Legal Considerations When Planning Events

You’ve booked the speaker, hired a hall, recruited a team of volunteers and prepared a marketing plan. If that wasn’t enough, you must also ensure your event does not fall foul of various legal issues. Exact event legal requirements vary from place to place and the rules that apply depend on the type of event. The list below points out the major issues you need to think about, but you should also take advice from the administrator of the organisation(s) involved in your event. If you’re not sure about any of these items you can discuss them with your venue, as they should have experience with them.

Premises Licence

If you are going to invite the public to see a play, watch a film, or listen to live or recorded music, or something similar, you need to do so in premises that are correctly licensed. The licence will determine exactly what activities are permitted and between what hours. Don’t assume you can have a concert run beyond 11pm without checking the licence permits it. If the premises don’t have the correct licence you can get what’s called a Temporary Event Notice, which is effectively a short-term licence. For more information contact your local council.

Serving Alcohol

Selling or supplying alcohol is also regulated by the premises license. Not only do you need to have the correct license arrangement in place, you also need to ensure someone present is a Personal Licence Holder. The penalties for breaking the rules around the supply of alcohol can be very severe so take great care in this area.

Health & Safety Requirements

It’s essential to understand who is responsible for health and safety matters and to perform the correct risk assessments.

The venue will be responsible for premises-related health and safety, such as trip hazards from worn flooring, or emergency evacuation. But event organisers take responsibility for event equipment, such as trip hazards from power cables for speakers or other equipment brought into the venue.

You will need to perform risk assessments and document them. Think about what sort of things might go wrong and the possible outcomes.

Public Liability Insurance

You need to have public liability insurance in place for your event. What happens if an elderly visitor to your event slips in the car park and breaks their leg? Or if a piece of equipment falls on someone and injures them? These things do happen so you need to have the right insurance in place. Liaise with your venue to see what is covered by their insurance, and what isn’t.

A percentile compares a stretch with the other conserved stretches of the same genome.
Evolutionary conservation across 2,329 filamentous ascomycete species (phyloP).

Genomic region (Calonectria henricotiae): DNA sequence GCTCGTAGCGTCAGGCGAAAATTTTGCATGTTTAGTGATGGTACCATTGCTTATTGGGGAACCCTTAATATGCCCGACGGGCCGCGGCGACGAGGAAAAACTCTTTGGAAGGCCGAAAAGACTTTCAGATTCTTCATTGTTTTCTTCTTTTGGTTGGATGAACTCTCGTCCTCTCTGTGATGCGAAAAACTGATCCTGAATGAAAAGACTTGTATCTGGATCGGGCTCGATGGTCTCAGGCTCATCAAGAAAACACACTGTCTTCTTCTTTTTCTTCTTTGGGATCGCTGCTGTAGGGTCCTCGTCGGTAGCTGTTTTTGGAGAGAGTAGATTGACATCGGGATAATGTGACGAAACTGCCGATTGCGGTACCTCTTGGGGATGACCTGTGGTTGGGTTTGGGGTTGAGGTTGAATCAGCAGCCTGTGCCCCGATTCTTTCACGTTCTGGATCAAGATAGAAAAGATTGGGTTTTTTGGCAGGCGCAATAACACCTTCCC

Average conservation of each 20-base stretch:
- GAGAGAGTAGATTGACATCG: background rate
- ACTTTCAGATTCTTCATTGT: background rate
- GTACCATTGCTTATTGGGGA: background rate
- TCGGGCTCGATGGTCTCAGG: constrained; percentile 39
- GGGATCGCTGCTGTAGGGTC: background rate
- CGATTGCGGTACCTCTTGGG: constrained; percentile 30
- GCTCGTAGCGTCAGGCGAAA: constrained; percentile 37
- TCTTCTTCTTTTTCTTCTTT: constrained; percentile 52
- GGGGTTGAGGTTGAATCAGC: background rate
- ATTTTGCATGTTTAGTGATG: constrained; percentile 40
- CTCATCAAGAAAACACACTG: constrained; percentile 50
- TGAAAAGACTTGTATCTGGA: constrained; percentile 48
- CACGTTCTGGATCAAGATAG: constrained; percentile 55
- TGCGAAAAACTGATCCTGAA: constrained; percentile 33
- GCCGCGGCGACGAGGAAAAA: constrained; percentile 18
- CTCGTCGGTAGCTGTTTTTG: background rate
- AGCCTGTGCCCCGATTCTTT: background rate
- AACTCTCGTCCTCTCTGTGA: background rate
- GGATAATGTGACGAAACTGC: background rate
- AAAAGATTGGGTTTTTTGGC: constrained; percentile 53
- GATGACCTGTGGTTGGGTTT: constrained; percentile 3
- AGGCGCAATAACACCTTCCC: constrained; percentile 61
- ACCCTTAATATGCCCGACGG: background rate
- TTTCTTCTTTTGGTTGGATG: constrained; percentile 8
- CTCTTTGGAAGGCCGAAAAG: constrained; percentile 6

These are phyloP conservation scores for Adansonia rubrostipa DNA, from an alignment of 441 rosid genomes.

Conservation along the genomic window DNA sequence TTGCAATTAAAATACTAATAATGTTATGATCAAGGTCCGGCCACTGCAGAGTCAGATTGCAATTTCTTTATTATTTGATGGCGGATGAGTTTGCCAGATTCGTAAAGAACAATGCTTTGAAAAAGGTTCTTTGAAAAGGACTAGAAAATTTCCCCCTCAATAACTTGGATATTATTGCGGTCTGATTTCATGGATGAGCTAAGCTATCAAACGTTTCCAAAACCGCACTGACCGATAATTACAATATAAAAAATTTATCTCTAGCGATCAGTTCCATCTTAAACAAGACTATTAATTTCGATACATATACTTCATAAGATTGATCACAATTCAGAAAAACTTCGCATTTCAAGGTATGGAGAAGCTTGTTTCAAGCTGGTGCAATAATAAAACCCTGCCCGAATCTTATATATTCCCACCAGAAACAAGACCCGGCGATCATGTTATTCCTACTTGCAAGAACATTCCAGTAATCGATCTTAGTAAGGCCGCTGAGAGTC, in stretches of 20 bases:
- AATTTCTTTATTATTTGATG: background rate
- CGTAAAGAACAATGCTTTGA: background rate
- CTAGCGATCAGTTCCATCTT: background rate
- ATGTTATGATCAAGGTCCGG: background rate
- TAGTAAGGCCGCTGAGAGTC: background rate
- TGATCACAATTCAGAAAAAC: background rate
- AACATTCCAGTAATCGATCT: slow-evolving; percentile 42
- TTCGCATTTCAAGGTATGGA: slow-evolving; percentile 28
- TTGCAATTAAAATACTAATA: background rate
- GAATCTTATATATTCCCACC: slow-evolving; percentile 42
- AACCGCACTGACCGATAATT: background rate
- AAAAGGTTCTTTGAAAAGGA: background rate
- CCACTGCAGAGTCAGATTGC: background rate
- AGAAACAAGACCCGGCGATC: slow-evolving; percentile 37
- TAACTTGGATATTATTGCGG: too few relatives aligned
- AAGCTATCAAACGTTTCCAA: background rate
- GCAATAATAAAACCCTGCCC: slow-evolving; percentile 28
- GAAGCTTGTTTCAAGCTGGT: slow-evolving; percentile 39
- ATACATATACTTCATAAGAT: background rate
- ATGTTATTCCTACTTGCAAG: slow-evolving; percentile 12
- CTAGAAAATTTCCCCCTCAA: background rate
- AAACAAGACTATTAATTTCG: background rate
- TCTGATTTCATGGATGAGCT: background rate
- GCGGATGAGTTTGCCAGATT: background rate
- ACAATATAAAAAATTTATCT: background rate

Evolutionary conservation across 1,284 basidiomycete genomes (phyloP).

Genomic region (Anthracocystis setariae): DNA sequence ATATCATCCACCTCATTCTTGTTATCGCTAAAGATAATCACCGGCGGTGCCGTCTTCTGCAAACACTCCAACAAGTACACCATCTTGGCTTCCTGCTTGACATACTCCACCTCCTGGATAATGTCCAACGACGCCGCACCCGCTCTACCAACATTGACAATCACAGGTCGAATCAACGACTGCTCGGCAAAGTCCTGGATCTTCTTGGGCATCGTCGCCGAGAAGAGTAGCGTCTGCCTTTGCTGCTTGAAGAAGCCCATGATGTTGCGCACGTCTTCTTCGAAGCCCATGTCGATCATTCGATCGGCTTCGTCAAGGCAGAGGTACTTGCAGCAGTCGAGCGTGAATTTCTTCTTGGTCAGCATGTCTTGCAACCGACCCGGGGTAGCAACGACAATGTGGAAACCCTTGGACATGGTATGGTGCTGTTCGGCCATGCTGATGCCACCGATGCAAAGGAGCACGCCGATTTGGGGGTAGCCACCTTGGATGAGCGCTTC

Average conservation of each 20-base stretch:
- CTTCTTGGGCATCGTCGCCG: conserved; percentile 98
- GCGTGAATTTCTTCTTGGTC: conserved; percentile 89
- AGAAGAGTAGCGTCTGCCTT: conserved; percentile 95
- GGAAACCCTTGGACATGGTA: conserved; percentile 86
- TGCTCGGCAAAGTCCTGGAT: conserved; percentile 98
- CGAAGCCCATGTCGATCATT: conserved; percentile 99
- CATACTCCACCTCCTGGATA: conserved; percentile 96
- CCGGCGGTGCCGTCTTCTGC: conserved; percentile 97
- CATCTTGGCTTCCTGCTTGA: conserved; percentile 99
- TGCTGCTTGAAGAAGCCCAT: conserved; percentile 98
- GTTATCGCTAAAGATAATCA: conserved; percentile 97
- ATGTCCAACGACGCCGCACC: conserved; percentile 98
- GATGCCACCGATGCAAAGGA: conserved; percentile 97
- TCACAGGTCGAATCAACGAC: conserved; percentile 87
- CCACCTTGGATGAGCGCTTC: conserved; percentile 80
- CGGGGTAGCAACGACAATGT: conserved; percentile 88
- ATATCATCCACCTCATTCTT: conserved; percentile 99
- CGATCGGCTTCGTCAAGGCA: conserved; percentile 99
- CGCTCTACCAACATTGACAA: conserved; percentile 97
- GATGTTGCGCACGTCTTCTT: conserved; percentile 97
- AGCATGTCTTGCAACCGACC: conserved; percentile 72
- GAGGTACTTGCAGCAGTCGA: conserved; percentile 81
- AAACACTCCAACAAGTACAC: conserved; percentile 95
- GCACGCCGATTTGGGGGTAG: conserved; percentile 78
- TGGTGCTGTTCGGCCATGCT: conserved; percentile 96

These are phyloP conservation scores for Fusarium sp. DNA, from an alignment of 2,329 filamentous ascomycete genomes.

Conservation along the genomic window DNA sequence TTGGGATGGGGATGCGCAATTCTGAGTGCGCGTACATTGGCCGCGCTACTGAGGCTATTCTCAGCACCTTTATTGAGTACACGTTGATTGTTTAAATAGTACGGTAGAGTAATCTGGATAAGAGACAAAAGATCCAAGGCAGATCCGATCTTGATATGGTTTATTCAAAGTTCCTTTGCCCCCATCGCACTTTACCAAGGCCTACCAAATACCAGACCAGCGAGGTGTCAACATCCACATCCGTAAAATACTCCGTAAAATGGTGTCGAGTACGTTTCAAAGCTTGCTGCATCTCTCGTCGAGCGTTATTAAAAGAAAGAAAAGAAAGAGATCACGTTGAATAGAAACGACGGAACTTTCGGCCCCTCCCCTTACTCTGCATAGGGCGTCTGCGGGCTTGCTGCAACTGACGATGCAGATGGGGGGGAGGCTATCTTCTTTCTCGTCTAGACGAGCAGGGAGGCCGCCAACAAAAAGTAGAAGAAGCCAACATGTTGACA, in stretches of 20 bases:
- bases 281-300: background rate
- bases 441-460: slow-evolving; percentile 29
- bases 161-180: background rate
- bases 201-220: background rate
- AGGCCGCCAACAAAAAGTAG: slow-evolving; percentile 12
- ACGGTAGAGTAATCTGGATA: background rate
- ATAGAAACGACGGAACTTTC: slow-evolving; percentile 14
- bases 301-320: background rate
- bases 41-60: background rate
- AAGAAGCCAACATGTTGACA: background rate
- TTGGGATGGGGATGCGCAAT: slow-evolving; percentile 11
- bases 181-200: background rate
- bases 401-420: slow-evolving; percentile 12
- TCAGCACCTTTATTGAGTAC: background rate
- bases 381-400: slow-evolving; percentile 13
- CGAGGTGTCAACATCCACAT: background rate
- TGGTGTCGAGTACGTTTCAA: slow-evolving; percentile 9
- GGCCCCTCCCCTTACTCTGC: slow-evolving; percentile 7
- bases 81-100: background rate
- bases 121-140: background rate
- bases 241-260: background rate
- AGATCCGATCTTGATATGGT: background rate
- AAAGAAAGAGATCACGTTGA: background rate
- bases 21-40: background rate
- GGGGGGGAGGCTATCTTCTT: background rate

Noise Levels

Usually you will only have issues with volume if your event features a particularly loud band or will take place late in the evening. Some premises are subject to noise abatement orders, meaning they’re legally obliged to measure noise and keep it below a certain level. Other premises need to give due care and attention to their neighbours.

Disabled Access.

All newer premises are required to provide full access and facilities for disabled people, but older premises are not. Event organisers do not have to ensure access for disabled people, but it’s good practice to do so wherever possible. Where it’s not possible the publicity should point this out.

Food Hygiene

If you are serving food to the public it needs to have been prepared and stored in accordance with food hygiene regulations. Someone with a food hygiene certificate should take responsibility for managing the catering.Premises that are regularly used for food preparation are inspected by the local council from time to time.

Parking

If you are planning a major event and do expect to have enough car parking space it is wise to talk to the Police about what other arrangements might be possible. If you need to keep kerbsides clear on certain roads you can hire traffic cones from the Police for this purpose.

Child Protection

Your organisation should have a Child Protection Policy and your event should comply with this. If it does not, or if this is a privately organised function, you need to be aware of child protection issues. At the very least any volunteers working with children must have had a Criminal Records Bureau (CRB) check.

Source by Francene Mullings

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